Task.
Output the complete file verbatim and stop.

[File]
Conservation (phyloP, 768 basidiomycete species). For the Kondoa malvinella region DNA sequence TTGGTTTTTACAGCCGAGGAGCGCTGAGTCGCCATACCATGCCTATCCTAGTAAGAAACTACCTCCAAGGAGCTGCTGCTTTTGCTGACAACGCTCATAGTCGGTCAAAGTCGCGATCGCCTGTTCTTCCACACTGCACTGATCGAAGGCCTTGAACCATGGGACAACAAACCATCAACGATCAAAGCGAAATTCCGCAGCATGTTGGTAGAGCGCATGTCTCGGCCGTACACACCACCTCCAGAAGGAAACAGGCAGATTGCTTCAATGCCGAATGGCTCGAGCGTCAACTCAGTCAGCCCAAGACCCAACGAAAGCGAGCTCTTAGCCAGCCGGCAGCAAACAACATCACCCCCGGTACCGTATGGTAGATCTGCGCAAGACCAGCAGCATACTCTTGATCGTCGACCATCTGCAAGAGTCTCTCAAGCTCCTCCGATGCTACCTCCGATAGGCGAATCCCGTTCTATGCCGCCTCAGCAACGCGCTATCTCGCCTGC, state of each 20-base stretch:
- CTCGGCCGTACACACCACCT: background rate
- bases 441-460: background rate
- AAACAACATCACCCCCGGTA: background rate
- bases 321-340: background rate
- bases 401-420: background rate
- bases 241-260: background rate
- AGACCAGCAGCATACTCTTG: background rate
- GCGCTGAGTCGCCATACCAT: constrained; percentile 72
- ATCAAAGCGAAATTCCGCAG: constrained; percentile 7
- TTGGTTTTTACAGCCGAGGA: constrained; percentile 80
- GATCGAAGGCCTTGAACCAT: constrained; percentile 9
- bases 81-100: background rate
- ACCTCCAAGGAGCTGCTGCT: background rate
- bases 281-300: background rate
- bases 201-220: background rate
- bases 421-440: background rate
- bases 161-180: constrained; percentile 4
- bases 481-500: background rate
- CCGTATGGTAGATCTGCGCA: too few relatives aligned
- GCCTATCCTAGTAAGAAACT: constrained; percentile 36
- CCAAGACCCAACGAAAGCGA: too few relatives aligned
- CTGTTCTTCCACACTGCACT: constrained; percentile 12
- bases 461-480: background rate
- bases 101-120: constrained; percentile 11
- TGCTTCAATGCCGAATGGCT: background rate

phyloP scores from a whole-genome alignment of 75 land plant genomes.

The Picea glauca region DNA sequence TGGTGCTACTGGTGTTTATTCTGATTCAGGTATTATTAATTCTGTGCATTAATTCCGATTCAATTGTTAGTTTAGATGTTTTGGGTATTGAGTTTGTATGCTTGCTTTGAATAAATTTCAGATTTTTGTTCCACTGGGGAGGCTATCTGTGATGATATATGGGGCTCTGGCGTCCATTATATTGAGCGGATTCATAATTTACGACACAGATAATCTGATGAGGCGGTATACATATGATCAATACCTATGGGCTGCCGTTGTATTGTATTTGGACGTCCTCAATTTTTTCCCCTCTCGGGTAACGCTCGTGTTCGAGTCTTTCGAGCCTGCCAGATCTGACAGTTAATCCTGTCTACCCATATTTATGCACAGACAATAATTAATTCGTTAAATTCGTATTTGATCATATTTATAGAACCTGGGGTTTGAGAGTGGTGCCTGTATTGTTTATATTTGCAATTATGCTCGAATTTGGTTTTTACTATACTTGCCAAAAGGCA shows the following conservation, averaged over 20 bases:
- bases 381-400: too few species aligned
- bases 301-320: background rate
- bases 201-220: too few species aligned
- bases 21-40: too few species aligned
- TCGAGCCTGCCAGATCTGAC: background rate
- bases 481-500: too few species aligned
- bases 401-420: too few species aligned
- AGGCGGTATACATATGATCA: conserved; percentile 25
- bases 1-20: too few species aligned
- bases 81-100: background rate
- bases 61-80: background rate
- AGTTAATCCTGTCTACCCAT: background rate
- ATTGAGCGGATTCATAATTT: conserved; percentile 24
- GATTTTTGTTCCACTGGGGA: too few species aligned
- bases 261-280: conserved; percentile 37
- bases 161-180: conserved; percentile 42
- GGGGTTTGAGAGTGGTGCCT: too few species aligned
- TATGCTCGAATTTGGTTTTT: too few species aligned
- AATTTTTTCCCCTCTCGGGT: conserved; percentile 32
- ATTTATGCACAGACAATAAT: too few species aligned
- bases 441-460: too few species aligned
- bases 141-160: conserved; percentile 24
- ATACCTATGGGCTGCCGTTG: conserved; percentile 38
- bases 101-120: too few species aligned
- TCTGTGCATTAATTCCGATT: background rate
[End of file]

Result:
Conservation (phyloP, 768 basidiomycete species). For the Kondoa malvinella region DNA sequence TTGGTTTTTACAGCCGAGGAGCGCTGAGTCGCCATACCATGCCTATCCTAGTAAGAAACTACCTCCAAGGAGCTGCTGCTTTTGCTGACAACGCTCATAGTCGGTCAAAGTCGCGATCGCCTGTTCTTCCACACTGCACTGATCGAAGGCCTTGAACCATGGGACAACAAACCATCAACGATCAAAGCGAAATTCCGCAGCATGTTGGTAGAGCGCATGTCTCGGCCGTACACACCACCTCCAGAAGGAAACAGGCAGATTGCTTCAATGCCGAATGGCTCGAGCGTCAACTCAGTCAGCCCAAGACCCAACGAAAGCGAGCTCTTAGCCAGCCGGCAGCAAACAACATCACCCCCGGTACCGTATGGTAGATCTGCGCAAGACCAGCAGCATACTCTTGATCGTCGACCATCTGCAAGAGTCTCTCAAGCTCCTCCGATGCTACCTCCGATAGGCGAATCCCGTTCTATGCCGCCTCAGCAACGCGCTATCTCGCCTGC, state of each 20-base stretch:
- CTCGGCCGTACACACCACCT: background rate
- bases 441-460: background rate
- AAACAACATCACCCCCGGTA: background rate
- bases 321-340: background rate
- bases 401-420: background rate
- bases 241-260: background rate
- AGACCAGCAGCATACTCTTG: background rate
- GCGCTGAGTCGCCATACCAT: constrained; percentile 72
- ATCAAAGCGAAATTCCGCAG: constrained; percentile 7
- TTGGTTTTTACAGCCGAGGA: constrained; percentile 80
- GATCGAAGGCCTTGAACCAT: constrained; percentile 9
- bases 81-100: background rate
- ACCTCCAAGGAGCTGCTGCT: background rate
- bases 281-300: background rate
- bases 201-220: background rate
- bases 421-440: background rate
- bases 161-180: constrained; percentile 4
- bases 481-500: background rate
- CCGTATGGTAGATCTGCGCA: too few relatives aligned
- GCCTATCCTAGTAAGAAACT: constrained; percentile 36
- CCAAGACCCAACGAAAGCGA: too few relatives aligned
- CTGTTCTTCCACACTGCACT: constrained; percentile 12
- bases 461-480: background rate
- bases 101-120: constrained; percentile 11
- TGCTTCAATGCCGAATGGCT: background rate

phyloP scores from a whole-genome alignment of 75 land plant genomes.

The Picea glauca region DNA sequence TGGTGCTACTGGTGTTTATTCTGATTCAGGTATTATTAATTCTGTGCATTAATTCCGATTCAATTGTTAGTTTAGATGTTTTGGGTATTGAGTTTGTATGCTTGCTTTGAATAAATTTCAGATTTTTGTTCCACTGGGGAGGCTATCTGTGATGATATATGGGGCTCTGGCGTCCATTATATTGAGCGGATTCATAATTTACGACACAGATAATCTGATGAGGCGGTATACATATGATCAATACCTATGGGCTGCCGTTGTATTGTATTTGGACGTCCTCAATTTTTTCCCCTCTCGGGTAACGCTCGTGTTCGAGTCTTTCGAGCCTGCCAGATCTGACAGTTAATCCTGTCTACCCATATTTATGCACAGACAATAATTAATTCGTTAAATTCGTATTTGATCATATTTATAGAACCTGGGGTTTGAGAGTGGTGCCTGTATTGTTTATATTTGCAATTATGCTCGAATTTGGTTTTTACTATACTTGCCAAAAGGCA shows the following conservation, averaged over 20 bases:
- bases 381-400: too few species aligned
- bases 301-320: background rate
- bases 201-220: too few species aligned
- bases 21-40: too few species aligned
- TCGAGCCTGCCAGATCTGAC: background rate
- bases 481-500: too few species aligned
- bases 401-420: too few species aligned
- AGGCGGTATACATATGATCA: conserved; percentile 25
- bases 1-20: too few species aligned
- bases 81-100: background rate
- bases 61-80: background rate
- AGTTAATCCTGTCTACCCAT: background rate
- ATTGAGCGGATTCATAATTT: conserved; percentile 24
- GATTTTTGTTCCACTGGGGA: too few species aligned
- bases 261-280: conserved; percentile 37
- bases 161-180: conserved; percentile 42
- GGGGTTTGAGAGTGGTGCCT: too few species aligned
- TATGCTCGAATTTGGTTTTT: too few species aligned
- AATTTTTTCCCCTCTCGGGT: conserved; percentile 32
- ATTTATGCACAGACAATAAT: too few species aligned
- bases 441-460: too few species aligned
- bases 141-160: conserved; percentile 24
- ATACCTATGGGCTGCCGTTG: conserved; percentile 38
- bases 101-120: too few species aligned
- TCTGTGCATTAATTCCGATT: background rate